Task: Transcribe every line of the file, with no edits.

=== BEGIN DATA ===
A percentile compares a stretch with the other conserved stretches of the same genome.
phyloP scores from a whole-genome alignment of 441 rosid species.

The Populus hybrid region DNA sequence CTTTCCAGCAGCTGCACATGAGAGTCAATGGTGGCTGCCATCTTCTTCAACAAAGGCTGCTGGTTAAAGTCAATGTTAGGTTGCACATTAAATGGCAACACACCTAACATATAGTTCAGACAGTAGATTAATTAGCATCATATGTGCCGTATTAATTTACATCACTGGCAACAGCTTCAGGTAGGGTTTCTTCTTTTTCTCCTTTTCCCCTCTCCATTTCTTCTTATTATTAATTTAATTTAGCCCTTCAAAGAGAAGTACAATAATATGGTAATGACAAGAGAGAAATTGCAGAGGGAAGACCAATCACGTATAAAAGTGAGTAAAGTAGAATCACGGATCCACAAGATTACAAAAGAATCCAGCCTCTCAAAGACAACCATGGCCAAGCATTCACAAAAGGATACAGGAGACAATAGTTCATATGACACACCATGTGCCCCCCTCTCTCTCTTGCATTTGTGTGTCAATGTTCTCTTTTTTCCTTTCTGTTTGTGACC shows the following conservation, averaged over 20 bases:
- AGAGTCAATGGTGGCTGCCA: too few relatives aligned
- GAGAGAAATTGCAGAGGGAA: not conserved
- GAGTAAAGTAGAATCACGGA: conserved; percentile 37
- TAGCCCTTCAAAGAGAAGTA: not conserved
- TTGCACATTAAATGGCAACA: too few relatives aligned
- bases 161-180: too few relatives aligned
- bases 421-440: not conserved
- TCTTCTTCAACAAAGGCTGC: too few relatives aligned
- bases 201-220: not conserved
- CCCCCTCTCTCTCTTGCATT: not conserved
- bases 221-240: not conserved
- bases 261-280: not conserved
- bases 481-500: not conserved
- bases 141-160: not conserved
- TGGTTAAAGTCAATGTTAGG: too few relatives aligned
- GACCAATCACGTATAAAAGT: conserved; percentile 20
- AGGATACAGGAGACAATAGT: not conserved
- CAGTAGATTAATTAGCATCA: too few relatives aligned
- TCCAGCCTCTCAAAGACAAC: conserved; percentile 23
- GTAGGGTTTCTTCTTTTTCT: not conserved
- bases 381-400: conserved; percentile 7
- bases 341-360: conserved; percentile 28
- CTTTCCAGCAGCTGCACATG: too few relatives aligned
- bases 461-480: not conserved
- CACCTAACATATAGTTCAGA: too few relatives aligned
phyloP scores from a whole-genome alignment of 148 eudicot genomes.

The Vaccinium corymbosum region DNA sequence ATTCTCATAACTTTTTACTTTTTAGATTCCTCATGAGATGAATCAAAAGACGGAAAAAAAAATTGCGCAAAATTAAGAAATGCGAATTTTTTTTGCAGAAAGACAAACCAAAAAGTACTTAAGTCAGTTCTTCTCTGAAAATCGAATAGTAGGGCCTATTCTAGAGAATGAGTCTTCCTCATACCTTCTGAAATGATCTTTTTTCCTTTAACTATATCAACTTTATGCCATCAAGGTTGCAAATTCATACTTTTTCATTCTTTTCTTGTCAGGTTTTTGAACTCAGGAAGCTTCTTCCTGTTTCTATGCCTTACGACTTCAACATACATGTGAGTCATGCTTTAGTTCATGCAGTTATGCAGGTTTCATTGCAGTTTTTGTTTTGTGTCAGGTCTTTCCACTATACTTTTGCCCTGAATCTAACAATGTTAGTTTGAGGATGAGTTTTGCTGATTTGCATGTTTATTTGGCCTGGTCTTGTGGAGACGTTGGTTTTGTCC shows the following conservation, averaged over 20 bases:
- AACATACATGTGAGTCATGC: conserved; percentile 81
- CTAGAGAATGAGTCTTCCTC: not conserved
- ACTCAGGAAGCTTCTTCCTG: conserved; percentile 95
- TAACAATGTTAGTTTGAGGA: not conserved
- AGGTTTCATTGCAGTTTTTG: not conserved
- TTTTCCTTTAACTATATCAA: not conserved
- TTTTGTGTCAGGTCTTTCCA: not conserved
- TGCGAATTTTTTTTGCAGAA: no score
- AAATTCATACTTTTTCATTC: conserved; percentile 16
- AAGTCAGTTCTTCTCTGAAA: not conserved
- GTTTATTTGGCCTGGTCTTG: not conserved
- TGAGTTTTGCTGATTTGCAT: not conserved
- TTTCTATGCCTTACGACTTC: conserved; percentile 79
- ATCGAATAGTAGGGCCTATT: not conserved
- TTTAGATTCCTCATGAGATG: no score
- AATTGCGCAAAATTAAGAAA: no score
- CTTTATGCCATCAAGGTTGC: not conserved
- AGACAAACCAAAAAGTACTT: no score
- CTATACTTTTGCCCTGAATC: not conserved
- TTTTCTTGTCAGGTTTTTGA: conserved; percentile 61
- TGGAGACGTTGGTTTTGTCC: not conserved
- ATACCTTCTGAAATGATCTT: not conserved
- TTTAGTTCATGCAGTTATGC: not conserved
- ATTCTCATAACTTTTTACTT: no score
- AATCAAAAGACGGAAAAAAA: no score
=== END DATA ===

A percentile compares a stretch with the other conserved stretches of the same genome.
phyloP scores from a whole-genome alignment of 441 rosid species.

The Populus hybrid region DNA sequence CTTTCCAGCAGCTGCACATGAGAGTCAATGGTGGCTGCCATCTTCTTCAACAAAGGCTGCTGGTTAAAGTCAATGTTAGGTTGCACATTAAATGGCAACACACCTAACATATAGTTCAGACAGTAGATTAATTAGCATCATATGTGCCGTATTAATTTACATCACTGGCAACAGCTTCAGGTAGGGTTTCTTCTTTTTCTCCTTTTCCCCTCTCCATTTCTTCTTATTATTAATTTAATTTAGCCCTTCAAAGAGAAGTACAATAATATGGTAATGACAAGAGAGAAATTGCAGAGGGAAGACCAATCACGTATAAAAGTGAGTAAAGTAGAATCACGGATCCACAAGATTACAAAAGAATCCAGCCTCTCAAAGACAACCATGGCCAAGCATTCACAAAAGGATACAGGAGACAATAGTTCATATGACACACCATGTGCCCCCCTCTCTCTCTTGCATTTGTGTGTCAATGTTCTCTTTTTTCCTTTCTGTTTGTGACC shows the following conservation, averaged over 20 bases:
- AGAGTCAATGGTGGCTGCCA: too few relatives aligned
- GAGAGAAATTGCAGAGGGAA: not conserved
- GAGTAAAGTAGAATCACGGA: conserved; percentile 37
- TAGCCCTTCAAAGAGAAGTA: not conserved
- TTGCACATTAAATGGCAACA: too few relatives aligned
- bases 161-180: too few relatives aligned
- bases 421-440: not conserved
- TCTTCTTCAACAAAGGCTGC: too few relatives aligned
- bases 201-220: not conserved
- CCCCCTCTCTCTCTTGCATT: not conserved
- bases 221-240: not conserved
- bases 261-280: not conserved
- bases 481-500: not conserved
- bases 141-160: not conserved
- TGGTTAAAGTCAATGTTAGG: too few relatives aligned
- GACCAATCACGTATAAAAGT: conserved; percentile 20
- AGGATACAGGAGACAATAGT: not conserved
- CAGTAGATTAATTAGCATCA: too few relatives aligned
- TCCAGCCTCTCAAAGACAAC: conserved; percentile 23
- GTAGGGTTTCTTCTTTTTCT: not conserved
- bases 381-400: conserved; percentile 7
- bases 341-360: conserved; percentile 28
- CTTTCCAGCAGCTGCACATG: too few relatives aligned
- bases 461-480: not conserved
- CACCTAACATATAGTTCAGA: too few relatives aligned
phyloP scores from a whole-genome alignment of 148 eudicot genomes.

The Vaccinium corymbosum region DNA sequence ATTCTCATAACTTTTTACTTTTTAGATTCCTCATGAGATGAATCAAAAGACGGAAAAAAAAATTGCGCAAAATTAAGAAATGCGAATTTTTTTTGCAGAAAGACAAACCAAAAAGTACTTAAGTCAGTTCTTCTCTGAAAATCGAATAGTAGGGCCTATTCTAGAGAATGAGTCTTCCTCATACCTTCTGAAATGATCTTTTTTCCTTTAACTATATCAACTTTATGCCATCAAGGTTGCAAATTCATACTTTTTCATTCTTTTCTTGTCAGGTTTTTGAACTCAGGAAGCTTCTTCCTGTTTCTATGCCTTACGACTTCAACATACATGTGAGTCATGCTTTAGTTCATGCAGTTATGCAGGTTTCATTGCAGTTTTTGTTTTGTGTCAGGTCTTTCCACTATACTTTTGCCCTGAATCTAACAATGTTAGTTTGAGGATGAGTTTTGCTGATTTGCATGTTTATTTGGCCTGGTCTTGTGGAGACGTTGGTTTTGTCC shows the following conservation, averaged over 20 bases:
- AACATACATGTGAGTCATGC: conserved; percentile 81
- CTAGAGAATGAGTCTTCCTC: not conserved
- ACTCAGGAAGCTTCTTCCTG: conserved; percentile 95
- TAACAATGTTAGTTTGAGGA: not conserved
- AGGTTTCATTGCAGTTTTTG: not conserved
- TTTTCCTTTAACTATATCAA: not conserved
- TTTTGTGTCAGGTCTTTCCA: not conserved
- TGCGAATTTTTTTTGCAGAA: no score
- AAATTCATACTTTTTCATTC: conserved; percentile 16
- AAGTCAGTTCTTCTCTGAAA: not conserved
- GTTTATTTGGCCTGGTCTTG: not conserved
- TGAGTTTTGCTGATTTGCAT: not conserved
- TTTCTATGCCTTACGACTTC: conserved; percentile 79
- ATCGAATAGTAGGGCCTATT: not conserved
- TTTAGATTCCTCATGAGATG: no score
- AATTGCGCAAAATTAAGAAA: no score
- CTTTATGCCATCAAGGTTGC: not conserved
- AGACAAACCAAAAAGTACTT: no score
- CTATACTTTTGCCCTGAATC: not conserved
- TTTTCTTGTCAGGTTTTTGA: conserved; percentile 61
- TGGAGACGTTGGTTTTGTCC: not conserved
- ATACCTTCTGAAATGATCTT: not conserved
- TTTAGTTCATGCAGTTATGC: not conserved
- ATTCTCATAACTTTTTACTT: no score
- AATCAAAAGACGGAAAAAAA: no score